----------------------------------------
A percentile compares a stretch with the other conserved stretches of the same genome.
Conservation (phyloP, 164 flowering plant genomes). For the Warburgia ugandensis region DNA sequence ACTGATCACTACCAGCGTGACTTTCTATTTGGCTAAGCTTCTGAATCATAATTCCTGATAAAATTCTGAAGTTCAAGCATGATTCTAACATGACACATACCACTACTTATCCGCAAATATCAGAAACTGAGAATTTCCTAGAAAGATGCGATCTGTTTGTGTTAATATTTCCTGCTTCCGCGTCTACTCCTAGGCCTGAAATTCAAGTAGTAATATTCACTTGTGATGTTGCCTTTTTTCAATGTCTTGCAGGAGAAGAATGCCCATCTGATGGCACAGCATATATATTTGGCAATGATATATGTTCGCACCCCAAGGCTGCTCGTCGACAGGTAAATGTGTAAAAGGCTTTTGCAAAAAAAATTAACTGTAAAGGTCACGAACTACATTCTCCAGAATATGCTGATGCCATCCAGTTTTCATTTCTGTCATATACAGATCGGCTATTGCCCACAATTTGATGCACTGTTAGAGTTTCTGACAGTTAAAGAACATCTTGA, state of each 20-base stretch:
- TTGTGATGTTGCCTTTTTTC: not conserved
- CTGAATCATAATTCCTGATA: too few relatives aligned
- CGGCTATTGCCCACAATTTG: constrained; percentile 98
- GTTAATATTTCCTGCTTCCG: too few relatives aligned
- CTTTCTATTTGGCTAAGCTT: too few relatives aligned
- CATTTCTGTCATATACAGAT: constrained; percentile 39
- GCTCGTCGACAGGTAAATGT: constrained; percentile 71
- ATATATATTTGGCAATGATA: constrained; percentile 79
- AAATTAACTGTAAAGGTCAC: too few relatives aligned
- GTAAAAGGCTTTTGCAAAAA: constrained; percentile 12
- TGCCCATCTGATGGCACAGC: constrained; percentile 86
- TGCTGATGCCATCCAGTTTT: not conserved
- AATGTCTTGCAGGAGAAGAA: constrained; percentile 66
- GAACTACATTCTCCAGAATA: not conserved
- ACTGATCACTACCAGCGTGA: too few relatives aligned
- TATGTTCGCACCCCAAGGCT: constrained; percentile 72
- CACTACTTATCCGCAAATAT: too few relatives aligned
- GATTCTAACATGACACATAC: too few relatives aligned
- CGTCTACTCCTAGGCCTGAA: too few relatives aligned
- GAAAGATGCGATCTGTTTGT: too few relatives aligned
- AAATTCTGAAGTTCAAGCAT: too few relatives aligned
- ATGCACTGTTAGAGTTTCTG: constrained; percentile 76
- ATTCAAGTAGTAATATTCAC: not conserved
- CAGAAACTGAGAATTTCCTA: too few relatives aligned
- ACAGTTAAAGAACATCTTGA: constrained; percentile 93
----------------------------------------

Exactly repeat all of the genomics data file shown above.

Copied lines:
A percentile compares a stretch with the other conserved stretches of the same genome.
Conservation (phyloP, 164 flowering plant genomes). For the Warburgia ugandensis region DNA sequence ACTGATCACTACCAGCGTGACTTTCTATTTGGCTAAGCTTCTGAATCATAATTCCTGATAAAATTCTGAAGTTCAAGCATGATTCTAACATGACACATACCACTACTTATCCGCAAATATCAGAAACTGAGAATTTCCTAGAAAGATGCGATCTGTTTGTGTTAATATTTCCTGCTTCCGCGTCTACTCCTAGGCCTGAAATTCAAGTAGTAATATTCACTTGTGATGTTGCCTTTTTTCAATGTCTTGCAGGAGAAGAATGCCCATCTGATGGCACAGCATATATATTTGGCAATGATATATGTTCGCACCCCAAGGCTGCTCGTCGACAGGTAAATGTGTAAAAGGCTTTTGCAAAAAAAATTAACTGTAAAGGTCACGAACTACATTCTCCAGAATATGCTGATGCCATCCAGTTTTCATTTCTGTCATATACAGATCGGCTATTGCCCACAATTTGATGCACTGTTAGAGTTTCTGACAGTTAAAGAACATCTTGA, state of each 20-base stretch:
- TTGTGATGTTGCCTTTTTTC: not conserved
- CTGAATCATAATTCCTGATA: too few relatives aligned
- CGGCTATTGCCCACAATTTG: constrained; percentile 98
- GTTAATATTTCCTGCTTCCG: too few relatives aligned
- CTTTCTATTTGGCTAAGCTT: too few relatives aligned
- CATTTCTGTCATATACAGAT: constrained; percentile 39
- GCTCGTCGACAGGTAAATGT: constrained; percentile 71
- ATATATATTTGGCAATGATA: constrained; percentile 79
- AAATTAACTGTAAAGGTCAC: too few relatives aligned
- GTAAAAGGCTTTTGCAAAAA: constrained; percentile 12
- TGCCCATCTGATGGCACAGC: constrained; percentile 86
- TGCTGATGCCATCCAGTTTT: not conserved
- AATGTCTTGCAGGAGAAGAA: constrained; percentile 66
- GAACTACATTCTCCAGAATA: not conserved
- ACTGATCACTACCAGCGTGA: too few relatives aligned
- TATGTTCGCACCCCAAGGCT: constrained; percentile 72
- CACTACTTATCCGCAAATAT: too few relatives aligned
- GATTCTAACATGACACATAC: too few relatives aligned
- CGTCTACTCCTAGGCCTGAA: too few relatives aligned
- GAAAGATGCGATCTGTTTGT: too few relatives aligned
- AAATTCTGAAGTTCAAGCAT: too few relatives aligned
- ATGCACTGTTAGAGTTTCTG: constrained; percentile 76
- ATTCAAGTAGTAATATTCAC: not conserved
- CAGAAACTGAGAATTTCCTA: too few relatives aligned
- ACAGTTAAAGAACATCTTGA: constrained; percentile 93